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Credit market deregulation and economic growth: Further insights using a marginal integration approach

Elena Ketteni and Constantina Kottaridi ()

Journal of Macroeconomics, 2019, vol. 62, issue C

Abstract: This study provides further insights to the debate of more or less financial regulation, especially after the financial crisis of 2007–08 and skepticism that has been raised. It uses an extensive dataset covering 66 countries for the period 2000–13 to test for the isolated effects of credit market liberalization on economic growth. During that period, most of the developed countries had already reached a high degree of credit liberalization. We apply marginal integration to a Partially Additive Linear Model which allows for a separate treatment of individual components. Consequently, we can uncover the individual shapes of the relationship pointing to linear or nonlinear links between regulation and GDP growth. We establish that credit deregulation exhibits threshold effects as well as heterogeneous effects among groups of countries. Initial credit reforms have a positive impact on growth. Developed countries reach a threshold value, which they manage to overcome and move again towards positive growth effects. In developing countries, growth is negatively affected after a threshold, potentially triggered by institutional voids and weaknesses. Even more pronounced is the negative effect in emerging economies; obviously due to particular economic conditions which differentiates them from the rest of the countries. As such, credit market deregulation is not the way to go to stimulate growth in this region under the prevailing conditions. Therefore, credit market deregulation is not a panacea: countries should liberalize their financial markets at the same time they proceed to other reforms and strengthen their institutions to reap beneficial growth effects.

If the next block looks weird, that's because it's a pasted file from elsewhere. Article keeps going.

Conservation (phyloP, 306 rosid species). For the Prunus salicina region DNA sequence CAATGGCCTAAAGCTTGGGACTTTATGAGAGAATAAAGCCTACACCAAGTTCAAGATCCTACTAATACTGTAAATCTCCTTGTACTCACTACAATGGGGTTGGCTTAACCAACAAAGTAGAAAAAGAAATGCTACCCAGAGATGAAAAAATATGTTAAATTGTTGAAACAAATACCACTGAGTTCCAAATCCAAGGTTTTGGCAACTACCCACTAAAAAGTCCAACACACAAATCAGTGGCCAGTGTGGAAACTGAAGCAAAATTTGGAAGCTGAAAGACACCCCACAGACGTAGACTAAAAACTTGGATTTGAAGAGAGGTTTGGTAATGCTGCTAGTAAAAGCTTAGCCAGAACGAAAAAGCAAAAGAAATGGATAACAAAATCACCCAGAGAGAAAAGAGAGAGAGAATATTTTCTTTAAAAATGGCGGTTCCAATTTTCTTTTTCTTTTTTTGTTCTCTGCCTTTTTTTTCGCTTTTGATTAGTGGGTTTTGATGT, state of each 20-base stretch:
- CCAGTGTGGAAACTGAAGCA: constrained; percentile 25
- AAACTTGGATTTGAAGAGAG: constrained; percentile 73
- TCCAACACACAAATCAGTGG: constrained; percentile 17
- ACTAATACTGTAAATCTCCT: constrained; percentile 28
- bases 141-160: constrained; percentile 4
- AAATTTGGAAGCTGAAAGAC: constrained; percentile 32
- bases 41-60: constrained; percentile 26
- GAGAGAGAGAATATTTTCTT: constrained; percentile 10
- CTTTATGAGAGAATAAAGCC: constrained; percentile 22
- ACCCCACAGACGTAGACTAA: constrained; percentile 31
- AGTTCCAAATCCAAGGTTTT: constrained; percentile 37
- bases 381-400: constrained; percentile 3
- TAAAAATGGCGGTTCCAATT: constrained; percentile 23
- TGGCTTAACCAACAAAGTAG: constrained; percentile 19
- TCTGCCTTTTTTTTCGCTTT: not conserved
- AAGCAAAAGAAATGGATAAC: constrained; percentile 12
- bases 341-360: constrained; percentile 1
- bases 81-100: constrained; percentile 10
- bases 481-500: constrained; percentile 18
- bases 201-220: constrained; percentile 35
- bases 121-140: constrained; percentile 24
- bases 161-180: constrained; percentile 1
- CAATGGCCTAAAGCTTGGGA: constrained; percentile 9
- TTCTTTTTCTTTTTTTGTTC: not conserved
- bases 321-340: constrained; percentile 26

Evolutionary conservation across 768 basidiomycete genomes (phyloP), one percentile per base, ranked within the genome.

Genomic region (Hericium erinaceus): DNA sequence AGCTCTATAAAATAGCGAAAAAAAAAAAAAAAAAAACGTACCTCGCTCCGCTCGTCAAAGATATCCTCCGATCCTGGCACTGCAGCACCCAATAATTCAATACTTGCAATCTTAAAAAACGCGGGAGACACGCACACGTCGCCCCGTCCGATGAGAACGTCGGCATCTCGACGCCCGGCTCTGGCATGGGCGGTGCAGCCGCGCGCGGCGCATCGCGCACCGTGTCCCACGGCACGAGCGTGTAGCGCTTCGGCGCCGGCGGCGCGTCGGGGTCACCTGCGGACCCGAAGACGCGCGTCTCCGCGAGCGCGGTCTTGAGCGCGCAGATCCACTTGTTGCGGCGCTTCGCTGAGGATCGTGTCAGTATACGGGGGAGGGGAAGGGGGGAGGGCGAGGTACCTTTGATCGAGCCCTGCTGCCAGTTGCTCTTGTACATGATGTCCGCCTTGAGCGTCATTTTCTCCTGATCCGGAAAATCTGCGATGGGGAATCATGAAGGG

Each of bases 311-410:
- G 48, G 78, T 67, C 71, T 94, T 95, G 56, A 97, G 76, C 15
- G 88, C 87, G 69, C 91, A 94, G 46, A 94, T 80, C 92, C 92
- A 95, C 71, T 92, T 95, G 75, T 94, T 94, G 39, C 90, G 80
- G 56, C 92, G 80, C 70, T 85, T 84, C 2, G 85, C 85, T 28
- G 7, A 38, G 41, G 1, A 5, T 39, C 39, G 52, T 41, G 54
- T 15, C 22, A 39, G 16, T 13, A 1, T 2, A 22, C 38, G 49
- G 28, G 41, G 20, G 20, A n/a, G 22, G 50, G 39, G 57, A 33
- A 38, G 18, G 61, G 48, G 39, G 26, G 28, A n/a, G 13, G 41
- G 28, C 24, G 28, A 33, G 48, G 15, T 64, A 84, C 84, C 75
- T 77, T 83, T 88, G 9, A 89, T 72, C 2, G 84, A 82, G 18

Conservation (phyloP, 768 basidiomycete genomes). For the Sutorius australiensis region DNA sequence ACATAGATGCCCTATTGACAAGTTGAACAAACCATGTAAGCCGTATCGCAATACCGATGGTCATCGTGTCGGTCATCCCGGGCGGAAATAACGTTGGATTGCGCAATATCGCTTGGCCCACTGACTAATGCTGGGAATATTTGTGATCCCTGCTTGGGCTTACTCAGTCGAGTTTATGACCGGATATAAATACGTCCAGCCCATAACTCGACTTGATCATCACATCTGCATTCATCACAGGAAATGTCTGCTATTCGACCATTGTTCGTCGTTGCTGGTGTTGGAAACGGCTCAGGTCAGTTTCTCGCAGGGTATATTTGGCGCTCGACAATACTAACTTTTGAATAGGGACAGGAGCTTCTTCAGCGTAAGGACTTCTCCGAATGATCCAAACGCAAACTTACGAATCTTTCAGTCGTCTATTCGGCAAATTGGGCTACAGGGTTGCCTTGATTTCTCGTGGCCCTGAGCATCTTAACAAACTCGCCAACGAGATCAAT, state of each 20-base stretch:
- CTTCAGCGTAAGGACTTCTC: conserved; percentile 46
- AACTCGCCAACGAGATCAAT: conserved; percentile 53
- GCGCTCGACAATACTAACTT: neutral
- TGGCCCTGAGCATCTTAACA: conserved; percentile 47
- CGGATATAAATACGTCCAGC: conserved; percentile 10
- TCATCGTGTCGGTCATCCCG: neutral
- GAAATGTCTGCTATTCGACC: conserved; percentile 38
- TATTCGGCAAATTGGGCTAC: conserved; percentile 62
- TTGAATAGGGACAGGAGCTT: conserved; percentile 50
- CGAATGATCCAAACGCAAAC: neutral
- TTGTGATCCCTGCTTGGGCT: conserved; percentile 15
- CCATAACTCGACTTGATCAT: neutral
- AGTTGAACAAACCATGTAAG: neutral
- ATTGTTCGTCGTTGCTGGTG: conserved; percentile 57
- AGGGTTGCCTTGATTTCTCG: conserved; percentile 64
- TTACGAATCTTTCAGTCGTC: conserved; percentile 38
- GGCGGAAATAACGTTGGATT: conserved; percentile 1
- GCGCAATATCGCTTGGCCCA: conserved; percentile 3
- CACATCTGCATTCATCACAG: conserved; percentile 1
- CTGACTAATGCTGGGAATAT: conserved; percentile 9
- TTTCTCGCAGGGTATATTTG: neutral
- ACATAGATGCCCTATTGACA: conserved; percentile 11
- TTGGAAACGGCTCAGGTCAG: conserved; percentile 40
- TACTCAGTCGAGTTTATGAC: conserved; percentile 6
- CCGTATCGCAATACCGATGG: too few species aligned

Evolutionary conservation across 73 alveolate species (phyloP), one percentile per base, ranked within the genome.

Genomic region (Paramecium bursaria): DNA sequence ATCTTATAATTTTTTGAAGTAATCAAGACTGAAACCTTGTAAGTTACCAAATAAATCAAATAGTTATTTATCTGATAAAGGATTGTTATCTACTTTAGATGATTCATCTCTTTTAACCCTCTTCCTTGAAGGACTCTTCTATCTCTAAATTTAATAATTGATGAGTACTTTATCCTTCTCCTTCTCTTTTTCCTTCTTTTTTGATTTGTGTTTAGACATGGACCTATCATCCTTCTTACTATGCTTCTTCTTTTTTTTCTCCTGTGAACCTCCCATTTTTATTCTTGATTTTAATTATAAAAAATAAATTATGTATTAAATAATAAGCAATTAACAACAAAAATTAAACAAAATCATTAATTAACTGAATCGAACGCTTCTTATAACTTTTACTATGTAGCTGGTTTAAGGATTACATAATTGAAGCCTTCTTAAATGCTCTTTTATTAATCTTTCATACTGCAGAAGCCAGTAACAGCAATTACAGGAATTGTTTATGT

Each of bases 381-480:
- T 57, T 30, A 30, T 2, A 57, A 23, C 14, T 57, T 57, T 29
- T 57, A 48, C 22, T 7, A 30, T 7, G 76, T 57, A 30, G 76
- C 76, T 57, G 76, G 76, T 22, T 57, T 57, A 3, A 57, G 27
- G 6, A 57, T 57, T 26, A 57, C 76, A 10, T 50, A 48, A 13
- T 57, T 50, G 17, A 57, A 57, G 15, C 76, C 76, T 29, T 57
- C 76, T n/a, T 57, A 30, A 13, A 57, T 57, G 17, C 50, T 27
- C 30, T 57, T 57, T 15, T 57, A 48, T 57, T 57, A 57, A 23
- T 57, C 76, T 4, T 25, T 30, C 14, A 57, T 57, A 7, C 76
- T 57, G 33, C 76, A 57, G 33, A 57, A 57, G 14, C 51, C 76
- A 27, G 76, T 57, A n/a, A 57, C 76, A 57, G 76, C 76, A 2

Keywords: Regulation; Credit liberalization; Economic growth; PLR model (search for similar items in EconPapers)
JEL-codes: E02 G28 P48 (search for similar items in EconPapers)
Date: 2019
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DOI: 10.1016/j.jmacro.2019.04.001

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